Overall though, things like Office applications (google drive, docs, sheets, etc.), web browsing (obviously), connection to smb shares, usb flash drives, all work great so that’s most of the day’s worth of things and it’s enough for what most folks do on a computer on a day-to-day basis.  Because i’m already an android user, I’ve already uploaded most of my music to google play music so music management is smooth for me (although I know a large number of people use itunes for interacting with their iphones (although google play music works great on those too), but also for managing a local music collection, which would be pretty annoying if i still kept that stuff locally.

While I didn’t try it, I did do a bit of reading about some various options of running linux applications on the little chromebook either via cruton (which enables a local root terminal tab in chrome os that allows you to run an x server on top of chrome os and thus use linux desktop applications be they full desktop environments (xfce seems pretty popular given the resource constraints, but i’ve also seen documentation for using unity, enlightenment, and a few others up and running), or single applications (like the linux rdc client for example).  I didn’t read too far in, but I’ve also seen that it is possible to boot external (usb) media so conceivably someone should be able to get full distros booted from usb and/or install them on the local ssd if one were to choose to do so, but I think that would defeat much of the ease of use logic behind such a streamlined, optimized operating environment like a chromebook/chrome os.  If you specifically wanted an inexpensive linux netbook, it could totally be that too, but I kind of like chrome os, with it’s pretty epic resource management.

At the end of the day, I think I really like the thin, light acer C720 hardware.  It has pretty long battery life (6 hours ish), it’s pretty fast (at least under chrome os), and I can’t decide whether I’d just install a lightweight linux distro (xubuntu perhaps, with some patches), or leave chrome os where it is, and just use crouton to run those applications that I need when I need them.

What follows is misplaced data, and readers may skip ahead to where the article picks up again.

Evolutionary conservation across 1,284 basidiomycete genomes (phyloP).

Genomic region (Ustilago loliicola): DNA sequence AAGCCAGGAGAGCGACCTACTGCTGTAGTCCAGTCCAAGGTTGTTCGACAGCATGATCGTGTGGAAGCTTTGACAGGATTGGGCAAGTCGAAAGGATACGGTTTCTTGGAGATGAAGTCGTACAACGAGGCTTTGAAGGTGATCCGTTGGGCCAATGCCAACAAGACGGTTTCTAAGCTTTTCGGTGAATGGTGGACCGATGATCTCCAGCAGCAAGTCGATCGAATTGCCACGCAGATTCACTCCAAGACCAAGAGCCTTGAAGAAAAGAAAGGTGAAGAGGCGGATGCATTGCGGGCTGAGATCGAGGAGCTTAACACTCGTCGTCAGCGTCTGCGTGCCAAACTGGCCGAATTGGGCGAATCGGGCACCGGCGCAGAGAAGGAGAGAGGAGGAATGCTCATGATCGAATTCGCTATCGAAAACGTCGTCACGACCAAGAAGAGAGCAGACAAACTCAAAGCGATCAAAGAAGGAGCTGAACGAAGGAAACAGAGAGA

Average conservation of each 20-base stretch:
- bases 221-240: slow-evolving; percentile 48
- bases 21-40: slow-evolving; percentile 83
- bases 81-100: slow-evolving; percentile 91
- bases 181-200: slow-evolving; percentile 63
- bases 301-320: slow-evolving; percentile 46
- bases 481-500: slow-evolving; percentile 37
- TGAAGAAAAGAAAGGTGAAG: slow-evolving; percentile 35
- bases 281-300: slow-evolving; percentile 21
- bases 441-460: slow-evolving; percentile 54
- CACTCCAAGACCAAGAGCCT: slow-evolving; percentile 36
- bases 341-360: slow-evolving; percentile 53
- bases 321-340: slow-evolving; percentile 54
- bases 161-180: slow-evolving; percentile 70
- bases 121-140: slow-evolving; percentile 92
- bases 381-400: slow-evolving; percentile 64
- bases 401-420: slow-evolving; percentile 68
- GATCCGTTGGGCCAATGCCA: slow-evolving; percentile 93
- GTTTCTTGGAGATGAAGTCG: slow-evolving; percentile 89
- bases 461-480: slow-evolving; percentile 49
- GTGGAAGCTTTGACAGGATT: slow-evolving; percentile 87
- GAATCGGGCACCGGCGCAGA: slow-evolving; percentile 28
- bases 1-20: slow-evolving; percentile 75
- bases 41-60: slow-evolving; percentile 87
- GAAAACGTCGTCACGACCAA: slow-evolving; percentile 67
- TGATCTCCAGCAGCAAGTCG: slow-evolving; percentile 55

While It’s not the be all and end all of computers, if you have a desktop at home and a desktop in the office and maybe (for a bit of overkill like myself) a powerful workstation-class notebook that’s super heavy that you don’t want to carry every day (this dell xps 15 l521x from a couple years ago pushes 5 lbs pretty easily despite it being an excellent multimedia production, video gaming, etc. workstation notebook), the intel haswell based chromebooks are an excellent choice for a very inexpensive ultra-lightweight computer that acts as a not-much-more than a web browser and possibly remote control for another computer over the lan or over the internet.  I’ve also seen that google is working on a runtime that allows android apps to run on chrome os.  While I didn’t have the opportunity to test it out (and it’s still in beta), that might be an interesting way to get things going on chrome os as well.

Another thought that I had on the topic is that I have a nexus 6 phone in my pocket which is a quad-core 2.7ghz cpu, 3gb ram, and yet, still doesn’t run chrome (for android) nearly as good as chrome runs on the chromebook (for chrome os) and I’m rather curious why that is…  I feel like I should be able to somehow connect my phone to a device that is simply a screen, keyboard, trackpad, camera, microphone, port replicator, and battery, preferably wirelessly but wired would be just fine by me, and use our android phones as full linux desktops.  it seems to me like they have more than enough performance (more than double the cpu power and double the ram) to be able to run a full linux desktop with android app integration (desktop email client connects with android client, ability to use the android texting client from the desktop interface, etc.)  I’m a huge fan of the lap dock idea and there should be some kind of universal wired or wireless method of connecting a phone in this manner to such an apparatus.  for people with reasonably light work loads they could easily use something like this as a full-on laptop replacement or some kind of port replicator that outputs via hdmi, has inputs for usb, networking, and power, and it could easily be a light weight desktop as well.  further, there’s no reason in the world why chrome os should run this well while android, well, doesn’t, but that’s a rant for another day…